CBOQ-DR-1 was opened on March 11.
On September 13, CBC/SRC Ottawa began broadcasting from new studios and offices at 181 Queen Street. Facilities had been scattered around the city. Radio had been in the Chateau Laurier and Television had operated from Lanark Street.
On December 7, CBOQ-DR-1 was granted an increase in isotropically radiated power of the Camp Fortune transmitter, from 5,928 to 12,250 watts. Also approved: relocation of their other transmitter – from the former CBC building on Lanark Avenue to Place Bell Canada (downtown Ottawa) and a decrease in EIRP from 2,850 to 2,820 watts.
On May 12 the CRTC renewed the licence of CBOQ-FM, including CBOQ-DR-1.
On August 9, the CRTC administratively renewed the licence of CBOQ-DR-1, CBOQ-FM to August 31, 2011.
In 2010, the CBC had the licenses for its Montreal digital radio transmitters revoked. On January 21, 2011, the CRTC revoked the licenses for the rest of the CBC’s digital radio transmitters across the country – at the Corporation’s request. The revocations included CBO-DR-1, CBOQ-DR-1, CBOF-DR-1 and CBOX-DR-1 Ottawa. There had been a total lack of interest in digital radio by all parties involved.
On August 25, the CRTC administratively renewed the licence for CBOQ-FM to March 1, 2013.
On February 22, the CRTC administratively renewed the licences for CBOQ-FM to August 31, 2013.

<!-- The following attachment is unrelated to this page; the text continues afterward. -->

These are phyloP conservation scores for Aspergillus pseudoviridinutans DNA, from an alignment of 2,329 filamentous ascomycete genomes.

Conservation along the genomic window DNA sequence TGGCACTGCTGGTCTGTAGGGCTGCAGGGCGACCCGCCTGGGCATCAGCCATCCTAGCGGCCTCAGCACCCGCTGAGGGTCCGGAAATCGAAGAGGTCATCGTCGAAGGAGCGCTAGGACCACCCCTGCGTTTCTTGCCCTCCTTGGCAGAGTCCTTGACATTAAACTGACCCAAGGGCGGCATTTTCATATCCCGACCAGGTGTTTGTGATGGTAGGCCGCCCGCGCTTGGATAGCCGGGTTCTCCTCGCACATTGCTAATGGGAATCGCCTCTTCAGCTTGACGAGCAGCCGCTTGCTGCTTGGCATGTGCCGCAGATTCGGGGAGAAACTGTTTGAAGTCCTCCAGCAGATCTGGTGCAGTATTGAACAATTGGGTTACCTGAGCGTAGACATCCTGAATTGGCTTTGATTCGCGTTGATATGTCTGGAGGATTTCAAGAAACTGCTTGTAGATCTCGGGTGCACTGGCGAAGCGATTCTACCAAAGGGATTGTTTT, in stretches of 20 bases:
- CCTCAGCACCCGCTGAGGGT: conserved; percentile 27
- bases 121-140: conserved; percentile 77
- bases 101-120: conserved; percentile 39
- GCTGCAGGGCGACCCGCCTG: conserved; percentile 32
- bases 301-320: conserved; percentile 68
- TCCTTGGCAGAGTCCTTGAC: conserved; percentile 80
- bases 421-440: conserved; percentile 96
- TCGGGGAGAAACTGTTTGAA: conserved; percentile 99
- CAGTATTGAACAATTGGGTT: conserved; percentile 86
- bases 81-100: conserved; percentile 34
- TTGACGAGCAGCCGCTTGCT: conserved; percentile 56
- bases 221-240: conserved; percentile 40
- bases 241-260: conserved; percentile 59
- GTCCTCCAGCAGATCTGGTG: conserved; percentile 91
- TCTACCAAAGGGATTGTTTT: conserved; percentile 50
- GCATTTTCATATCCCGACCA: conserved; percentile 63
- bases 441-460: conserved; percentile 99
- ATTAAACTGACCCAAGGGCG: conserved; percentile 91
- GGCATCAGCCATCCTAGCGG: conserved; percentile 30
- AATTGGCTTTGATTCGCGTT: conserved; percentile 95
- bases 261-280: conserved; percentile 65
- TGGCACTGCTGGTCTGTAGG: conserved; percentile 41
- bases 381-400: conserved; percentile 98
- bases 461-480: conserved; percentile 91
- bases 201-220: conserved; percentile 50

On May 28, the CRTC renewed the licence of CBOQ-FM Ottawa for a five year term to August 31, 2018. The Commission considered that it was appropriate to impose conditions of licence on Radio 2 that: permit the broadcast of a maximum of four minutes of national paid advertising, as currently defined by the Commission, in any clock hour; and limit the number of times that programming can be interrupted for advertising to no more than twice per clock hour. The broadcast of advertising by Radio 2 was for a three-year trial period from September 1, 2013 until August 31, 2016.
On December 5, the CRTC gave approval to the CBC to introduce advertising on the Radio 2 and Espace Musique networks. Advertising would be limited to four minutes every hour. The CBC would need to seek permission to continue airing commercials on the two networks after three years.
On August 31, the CRTC denied the CBC’s application to continue commercial advertising on Radio 2 and ICI Musique beyond the initial three-year licence amendment. The CRTC found that CBC had failed to maintain satisfactory investment in radio and failed to meet ad revenue projections.
Radio 2 became CBC Music.
The story continues elsewhere…
Effective September 1st 2019, we will only be adding new material to these station histories in exceptional circumstances. Our intent to chronicle the early days of these radio and television stations has been achieved, and many new sources and technologies, from the CRTC website to Wikipedia, and others, are now regularly providing new information in these areas.